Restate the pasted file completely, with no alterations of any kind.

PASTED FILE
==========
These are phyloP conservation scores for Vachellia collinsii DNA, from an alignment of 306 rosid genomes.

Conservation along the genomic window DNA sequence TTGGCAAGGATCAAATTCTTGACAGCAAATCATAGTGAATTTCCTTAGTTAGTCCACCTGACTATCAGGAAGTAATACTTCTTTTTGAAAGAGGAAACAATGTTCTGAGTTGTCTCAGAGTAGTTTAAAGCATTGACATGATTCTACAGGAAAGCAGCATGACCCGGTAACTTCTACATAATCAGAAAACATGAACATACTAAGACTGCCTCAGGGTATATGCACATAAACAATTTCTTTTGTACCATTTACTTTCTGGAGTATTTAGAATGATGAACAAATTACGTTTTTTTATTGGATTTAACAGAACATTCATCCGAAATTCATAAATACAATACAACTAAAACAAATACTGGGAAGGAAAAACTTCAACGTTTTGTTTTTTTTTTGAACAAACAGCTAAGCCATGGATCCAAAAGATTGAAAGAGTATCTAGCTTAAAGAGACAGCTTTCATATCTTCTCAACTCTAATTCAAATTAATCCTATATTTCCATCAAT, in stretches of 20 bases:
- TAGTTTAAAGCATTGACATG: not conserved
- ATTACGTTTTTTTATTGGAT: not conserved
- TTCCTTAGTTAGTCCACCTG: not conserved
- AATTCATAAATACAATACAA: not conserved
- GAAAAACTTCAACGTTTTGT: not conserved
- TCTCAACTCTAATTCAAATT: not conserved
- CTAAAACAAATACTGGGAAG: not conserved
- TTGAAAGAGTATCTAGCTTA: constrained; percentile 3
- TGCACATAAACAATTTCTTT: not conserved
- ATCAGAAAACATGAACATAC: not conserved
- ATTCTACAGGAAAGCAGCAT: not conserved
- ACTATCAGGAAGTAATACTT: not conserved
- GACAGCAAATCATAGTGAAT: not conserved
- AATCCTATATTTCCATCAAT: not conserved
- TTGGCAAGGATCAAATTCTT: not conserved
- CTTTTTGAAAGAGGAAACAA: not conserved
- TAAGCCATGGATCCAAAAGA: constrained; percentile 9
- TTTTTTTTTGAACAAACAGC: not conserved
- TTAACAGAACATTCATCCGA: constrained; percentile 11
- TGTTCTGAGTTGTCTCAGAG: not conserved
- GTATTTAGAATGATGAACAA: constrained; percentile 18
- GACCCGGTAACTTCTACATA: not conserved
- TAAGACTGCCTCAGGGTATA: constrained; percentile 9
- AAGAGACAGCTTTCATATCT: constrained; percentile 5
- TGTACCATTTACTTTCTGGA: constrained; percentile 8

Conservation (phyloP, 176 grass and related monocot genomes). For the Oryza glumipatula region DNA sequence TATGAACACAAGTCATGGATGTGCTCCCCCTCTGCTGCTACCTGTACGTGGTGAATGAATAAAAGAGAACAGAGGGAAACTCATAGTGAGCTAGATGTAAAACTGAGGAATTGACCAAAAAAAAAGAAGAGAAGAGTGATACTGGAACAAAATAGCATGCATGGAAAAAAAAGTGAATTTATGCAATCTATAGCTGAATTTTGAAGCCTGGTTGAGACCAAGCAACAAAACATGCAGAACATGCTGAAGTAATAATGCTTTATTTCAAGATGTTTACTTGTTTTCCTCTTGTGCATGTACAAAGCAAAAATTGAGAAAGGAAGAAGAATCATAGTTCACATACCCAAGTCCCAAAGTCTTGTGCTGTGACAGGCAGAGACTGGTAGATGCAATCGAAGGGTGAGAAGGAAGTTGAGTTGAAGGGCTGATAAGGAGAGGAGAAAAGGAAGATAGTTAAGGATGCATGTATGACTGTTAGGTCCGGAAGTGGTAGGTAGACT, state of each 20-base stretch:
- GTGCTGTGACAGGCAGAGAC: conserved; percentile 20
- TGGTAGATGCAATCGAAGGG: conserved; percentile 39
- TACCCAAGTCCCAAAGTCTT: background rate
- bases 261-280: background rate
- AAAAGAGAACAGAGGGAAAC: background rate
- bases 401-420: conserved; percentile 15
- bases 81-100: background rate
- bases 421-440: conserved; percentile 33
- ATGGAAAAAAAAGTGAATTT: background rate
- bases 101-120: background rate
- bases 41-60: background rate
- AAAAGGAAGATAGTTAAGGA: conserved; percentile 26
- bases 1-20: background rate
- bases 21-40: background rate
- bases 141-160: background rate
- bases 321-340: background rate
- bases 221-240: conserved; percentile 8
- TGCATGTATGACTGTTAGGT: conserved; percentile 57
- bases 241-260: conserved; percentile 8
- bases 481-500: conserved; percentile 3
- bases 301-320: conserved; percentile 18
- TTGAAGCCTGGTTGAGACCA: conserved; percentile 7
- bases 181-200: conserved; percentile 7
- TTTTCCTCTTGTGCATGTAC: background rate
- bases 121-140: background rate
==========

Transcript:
These are phyloP conservation scores for Vachellia collinsii DNA, from an alignment of 306 rosid genomes.

Conservation along the genomic window DNA sequence TTGGCAAGGATCAAATTCTTGACAGCAAATCATAGTGAATTTCCTTAGTTAGTCCACCTGACTATCAGGAAGTAATACTTCTTTTTGAAAGAGGAAACAATGTTCTGAGTTGTCTCAGAGTAGTTTAAAGCATTGACATGATTCTACAGGAAAGCAGCATGACCCGGTAACTTCTACATAATCAGAAAACATGAACATACTAAGACTGCCTCAGGGTATATGCACATAAACAATTTCTTTTGTACCATTTACTTTCTGGAGTATTTAGAATGATGAACAAATTACGTTTTTTTATTGGATTTAACAGAACATTCATCCGAAATTCATAAATACAATACAACTAAAACAAATACTGGGAAGGAAAAACTTCAACGTTTTGTTTTTTTTTTGAACAAACAGCTAAGCCATGGATCCAAAAGATTGAAAGAGTATCTAGCTTAAAGAGACAGCTTTCATATCTTCTCAACTCTAATTCAAATTAATCCTATATTTCCATCAAT, in stretches of 20 bases:
- TAGTTTAAAGCATTGACATG: not conserved
- ATTACGTTTTTTTATTGGAT: not conserved
- TTCCTTAGTTAGTCCACCTG: not conserved
- AATTCATAAATACAATACAA: not conserved
- GAAAAACTTCAACGTTTTGT: not conserved
- TCTCAACTCTAATTCAAATT: not conserved
- CTAAAACAAATACTGGGAAG: not conserved
- TTGAAAGAGTATCTAGCTTA: constrained; percentile 3
- TGCACATAAACAATTTCTTT: not conserved
- ATCAGAAAACATGAACATAC: not conserved
- ATTCTACAGGAAAGCAGCAT: not conserved
- ACTATCAGGAAGTAATACTT: not conserved
- GACAGCAAATCATAGTGAAT: not conserved
- AATCCTATATTTCCATCAAT: not conserved
- TTGGCAAGGATCAAATTCTT: not conserved
- CTTTTTGAAAGAGGAAACAA: not conserved
- TAAGCCATGGATCCAAAAGA: constrained; percentile 9
- TTTTTTTTTGAACAAACAGC: not conserved
- TTAACAGAACATTCATCCGA: constrained; percentile 11
- TGTTCTGAGTTGTCTCAGAG: not conserved
- GTATTTAGAATGATGAACAA: constrained; percentile 18
- GACCCGGTAACTTCTACATA: not conserved
- TAAGACTGCCTCAGGGTATA: constrained; percentile 9
- AAGAGACAGCTTTCATATCT: constrained; percentile 5
- TGTACCATTTACTTTCTGGA: constrained; percentile 8

Conservation (phyloP, 176 grass and related monocot genomes). For the Oryza glumipatula region DNA sequence TATGAACACAAGTCATGGATGTGCTCCCCCTCTGCTGCTACCTGTACGTGGTGAATGAATAAAAGAGAACAGAGGGAAACTCATAGTGAGCTAGATGTAAAACTGAGGAATTGACCAAAAAAAAAGAAGAGAAGAGTGATACTGGAACAAAATAGCATGCATGGAAAAAAAAGTGAATTTATGCAATCTATAGCTGAATTTTGAAGCCTGGTTGAGACCAAGCAACAAAACATGCAGAACATGCTGAAGTAATAATGCTTTATTTCAAGATGTTTACTTGTTTTCCTCTTGTGCATGTACAAAGCAAAAATTGAGAAAGGAAGAAGAATCATAGTTCACATACCCAAGTCCCAAAGTCTTGTGCTGTGACAGGCAGAGACTGGTAGATGCAATCGAAGGGTGAGAAGGAAGTTGAGTTGAAGGGCTGATAAGGAGAGGAGAAAAGGAAGATAGTTAAGGATGCATGTATGACTGTTAGGTCCGGAAGTGGTAGGTAGACT, state of each 20-base stretch:
- GTGCTGTGACAGGCAGAGAC: conserved; percentile 20
- TGGTAGATGCAATCGAAGGG: conserved; percentile 39
- TACCCAAGTCCCAAAGTCTT: background rate
- bases 261-280: background rate
- AAAAGAGAACAGAGGGAAAC: background rate
- bases 401-420: conserved; percentile 15
- bases 81-100: background rate
- bases 421-440: conserved; percentile 33
- ATGGAAAAAAAAGTGAATTT: background rate
- bases 101-120: background rate
- bases 41-60: background rate
- AAAAGGAAGATAGTTAAGGA: conserved; percentile 26
- bases 1-20: background rate
- bases 21-40: background rate
- bases 141-160: background rate
- bases 321-340: background rate
- bases 221-240: conserved; percentile 8
- TGCATGTATGACTGTTAGGT: conserved; percentile 57
- bases 241-260: conserved; percentile 8
- bases 481-500: conserved; percentile 3
- bases 301-320: conserved; percentile 18
- TTGAAGCCTGGTTGAGACCA: conserved; percentile 7
- bases 181-200: conserved; percentile 7
- TTTTCCTCTTGTGCATGTAC: background rate
- bases 121-140: background rate